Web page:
The Green Party

Green and clean message: the policy is unfair - but this is no reason to do anything about it


No trustworthy partner for change

I admit that I have voted for the Greens in the 2017 election in a tactical move to keep them in Parliament and form a coalition government with Labour. I thought as both parties consider the Direct Deduction Policy - now Sections 187-191 of the Social Security Act, formerly Section 70 - unfair and aspects of it even in breach of Human Rights, that they would be the perfect combination for change. But not so.

While both - and in this case everyone in Parliament - has lately voted for the end of the Spousal Provision [which came into force on 9 November 2020], the Greens have disappointed all along.

They even have a Human Rights expert/lawyer in their caucus who is their official spokesperson on Human Rights. But obviously Golriz Ghahraman is not interested in looking into Human Rights issues if they only affect pensioners. I wrote to her some time ago and asked her to please have a look at the Human Rights aspect of the policy, as it breaches the right to property, the right to be free from discrimination etc. But, as said, there was no interest at all.

Golriz Ghahraman seems more interested in the (voting) rights of lowlives and other things pensioners might object to. Her office let me know that my correspondence was forwarded to the social development spokesperson of whom I cannot even remember the name. Needless to say that I have never received a reply from there.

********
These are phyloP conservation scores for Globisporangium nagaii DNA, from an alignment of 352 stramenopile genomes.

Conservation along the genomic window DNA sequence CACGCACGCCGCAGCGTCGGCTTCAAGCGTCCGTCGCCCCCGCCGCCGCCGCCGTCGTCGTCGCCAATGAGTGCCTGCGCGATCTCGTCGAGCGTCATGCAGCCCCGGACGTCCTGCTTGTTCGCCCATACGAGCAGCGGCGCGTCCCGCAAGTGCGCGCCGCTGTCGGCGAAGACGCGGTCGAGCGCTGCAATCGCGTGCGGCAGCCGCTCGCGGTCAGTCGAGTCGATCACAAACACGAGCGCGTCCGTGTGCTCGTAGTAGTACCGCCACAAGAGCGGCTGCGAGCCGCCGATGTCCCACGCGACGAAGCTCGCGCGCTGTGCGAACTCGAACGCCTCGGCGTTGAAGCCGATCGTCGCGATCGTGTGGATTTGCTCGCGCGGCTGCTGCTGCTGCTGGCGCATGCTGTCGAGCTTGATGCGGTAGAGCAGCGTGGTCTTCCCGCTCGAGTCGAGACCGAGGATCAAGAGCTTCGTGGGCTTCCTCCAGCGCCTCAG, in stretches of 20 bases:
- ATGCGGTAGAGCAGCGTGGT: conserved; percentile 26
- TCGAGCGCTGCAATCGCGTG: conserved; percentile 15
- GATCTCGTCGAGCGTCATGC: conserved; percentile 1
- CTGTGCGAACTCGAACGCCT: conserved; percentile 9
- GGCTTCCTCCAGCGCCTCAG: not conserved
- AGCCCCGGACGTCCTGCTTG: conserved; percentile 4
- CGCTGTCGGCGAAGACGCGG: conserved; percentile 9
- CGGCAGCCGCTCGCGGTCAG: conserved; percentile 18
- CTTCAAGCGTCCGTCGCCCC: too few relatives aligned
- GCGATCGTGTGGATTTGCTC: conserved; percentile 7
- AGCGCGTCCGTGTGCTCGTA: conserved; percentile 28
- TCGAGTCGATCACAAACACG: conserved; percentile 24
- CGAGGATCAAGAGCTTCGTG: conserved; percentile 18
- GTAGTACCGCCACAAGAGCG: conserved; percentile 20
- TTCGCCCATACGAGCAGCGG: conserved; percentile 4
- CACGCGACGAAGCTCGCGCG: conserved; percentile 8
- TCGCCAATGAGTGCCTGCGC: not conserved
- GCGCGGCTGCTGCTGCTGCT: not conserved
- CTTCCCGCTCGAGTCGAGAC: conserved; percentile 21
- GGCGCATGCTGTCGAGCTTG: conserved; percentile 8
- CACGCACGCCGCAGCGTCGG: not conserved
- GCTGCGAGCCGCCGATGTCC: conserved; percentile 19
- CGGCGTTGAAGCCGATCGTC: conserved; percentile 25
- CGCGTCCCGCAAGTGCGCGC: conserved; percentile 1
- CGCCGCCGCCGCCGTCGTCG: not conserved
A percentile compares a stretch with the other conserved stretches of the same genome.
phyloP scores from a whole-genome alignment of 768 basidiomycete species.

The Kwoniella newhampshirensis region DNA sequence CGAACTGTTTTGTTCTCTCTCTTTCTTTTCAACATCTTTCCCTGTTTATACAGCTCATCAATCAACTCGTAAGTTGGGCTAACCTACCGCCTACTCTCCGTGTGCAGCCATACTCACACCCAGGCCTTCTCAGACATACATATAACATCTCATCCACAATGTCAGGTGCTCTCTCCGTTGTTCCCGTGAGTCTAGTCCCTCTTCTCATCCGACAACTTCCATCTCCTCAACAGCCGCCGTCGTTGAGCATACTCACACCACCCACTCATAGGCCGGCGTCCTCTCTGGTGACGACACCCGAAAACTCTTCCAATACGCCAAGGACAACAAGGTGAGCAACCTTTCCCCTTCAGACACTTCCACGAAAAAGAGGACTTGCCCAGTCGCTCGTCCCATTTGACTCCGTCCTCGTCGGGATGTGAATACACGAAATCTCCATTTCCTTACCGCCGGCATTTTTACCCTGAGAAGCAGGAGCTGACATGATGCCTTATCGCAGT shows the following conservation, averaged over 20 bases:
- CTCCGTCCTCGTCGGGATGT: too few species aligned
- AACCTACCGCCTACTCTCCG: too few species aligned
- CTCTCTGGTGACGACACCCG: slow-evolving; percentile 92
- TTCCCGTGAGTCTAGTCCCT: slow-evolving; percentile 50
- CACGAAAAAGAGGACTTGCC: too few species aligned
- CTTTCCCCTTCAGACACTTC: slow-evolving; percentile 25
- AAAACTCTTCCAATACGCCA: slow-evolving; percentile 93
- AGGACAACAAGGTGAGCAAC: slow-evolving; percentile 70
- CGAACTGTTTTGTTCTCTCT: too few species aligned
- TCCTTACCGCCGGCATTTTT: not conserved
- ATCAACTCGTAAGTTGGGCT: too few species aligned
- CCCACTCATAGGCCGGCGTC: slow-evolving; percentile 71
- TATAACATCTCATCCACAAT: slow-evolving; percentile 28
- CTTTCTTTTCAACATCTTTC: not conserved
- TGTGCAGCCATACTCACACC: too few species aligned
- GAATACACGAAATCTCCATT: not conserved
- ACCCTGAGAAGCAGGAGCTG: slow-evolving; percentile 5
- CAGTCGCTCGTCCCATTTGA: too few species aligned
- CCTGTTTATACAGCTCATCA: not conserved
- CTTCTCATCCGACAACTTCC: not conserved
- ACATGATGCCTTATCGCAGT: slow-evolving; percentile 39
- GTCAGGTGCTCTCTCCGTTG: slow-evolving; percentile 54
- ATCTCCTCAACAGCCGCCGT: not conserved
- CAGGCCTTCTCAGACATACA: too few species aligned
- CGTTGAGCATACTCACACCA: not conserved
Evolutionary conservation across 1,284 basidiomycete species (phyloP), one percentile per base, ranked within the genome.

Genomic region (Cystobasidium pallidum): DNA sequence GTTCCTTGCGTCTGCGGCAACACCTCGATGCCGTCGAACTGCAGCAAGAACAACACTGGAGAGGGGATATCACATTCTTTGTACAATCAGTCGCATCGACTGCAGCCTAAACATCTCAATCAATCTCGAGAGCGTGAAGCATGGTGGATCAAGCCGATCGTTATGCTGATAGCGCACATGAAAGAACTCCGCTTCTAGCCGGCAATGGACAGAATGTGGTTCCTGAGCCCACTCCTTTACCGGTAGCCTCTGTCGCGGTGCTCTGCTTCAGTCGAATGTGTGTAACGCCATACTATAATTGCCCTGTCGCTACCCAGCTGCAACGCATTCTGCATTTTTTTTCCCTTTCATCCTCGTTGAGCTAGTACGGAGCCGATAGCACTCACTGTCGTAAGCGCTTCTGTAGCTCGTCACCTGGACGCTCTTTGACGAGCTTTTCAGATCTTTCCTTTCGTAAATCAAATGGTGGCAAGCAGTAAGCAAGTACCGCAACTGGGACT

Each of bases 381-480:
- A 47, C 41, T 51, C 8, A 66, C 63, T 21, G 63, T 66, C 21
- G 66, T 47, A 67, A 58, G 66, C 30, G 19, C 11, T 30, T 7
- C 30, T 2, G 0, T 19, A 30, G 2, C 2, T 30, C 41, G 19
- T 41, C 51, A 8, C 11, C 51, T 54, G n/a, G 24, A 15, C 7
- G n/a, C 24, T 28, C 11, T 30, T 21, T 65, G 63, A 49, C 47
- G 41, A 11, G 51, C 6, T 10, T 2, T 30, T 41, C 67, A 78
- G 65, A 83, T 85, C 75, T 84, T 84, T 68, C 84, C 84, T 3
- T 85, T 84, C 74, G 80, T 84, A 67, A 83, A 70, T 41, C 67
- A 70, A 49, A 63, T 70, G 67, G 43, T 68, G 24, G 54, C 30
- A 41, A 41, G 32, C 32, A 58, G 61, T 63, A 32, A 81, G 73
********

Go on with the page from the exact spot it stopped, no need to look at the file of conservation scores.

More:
Equally needless to say that I am not interested any longer in a party which does not use the potential of their MPs to the best of the people they represent in Parliament. Well, it might just be that they don't have much potential anyway, given the kind of policies they are promoting, thinking this might increase their vote.

It surely is not easy to be a supporting party outside the government only. And it is not easy to set the tone when you are only part of a puzzle. But if the official Human Rights spokesperson and trained Human Rights lawyer isn't willing to look into the Human Rights aspect of a law, then there really is no point in even considering to support the Greens.

When the Greens were still answering...

"Only if the overseas pension is funded through taxation..."

In October 2008 Green Party spokeswoman Sue Kedgley wrote her party's stance on Section 70 (now Sections 187-191) in a letter a pensioner forwarded to us.

"... we needed to finalise our policy on this issue. I am replying on behalf of the Green Party as Superannuation Spokesperson.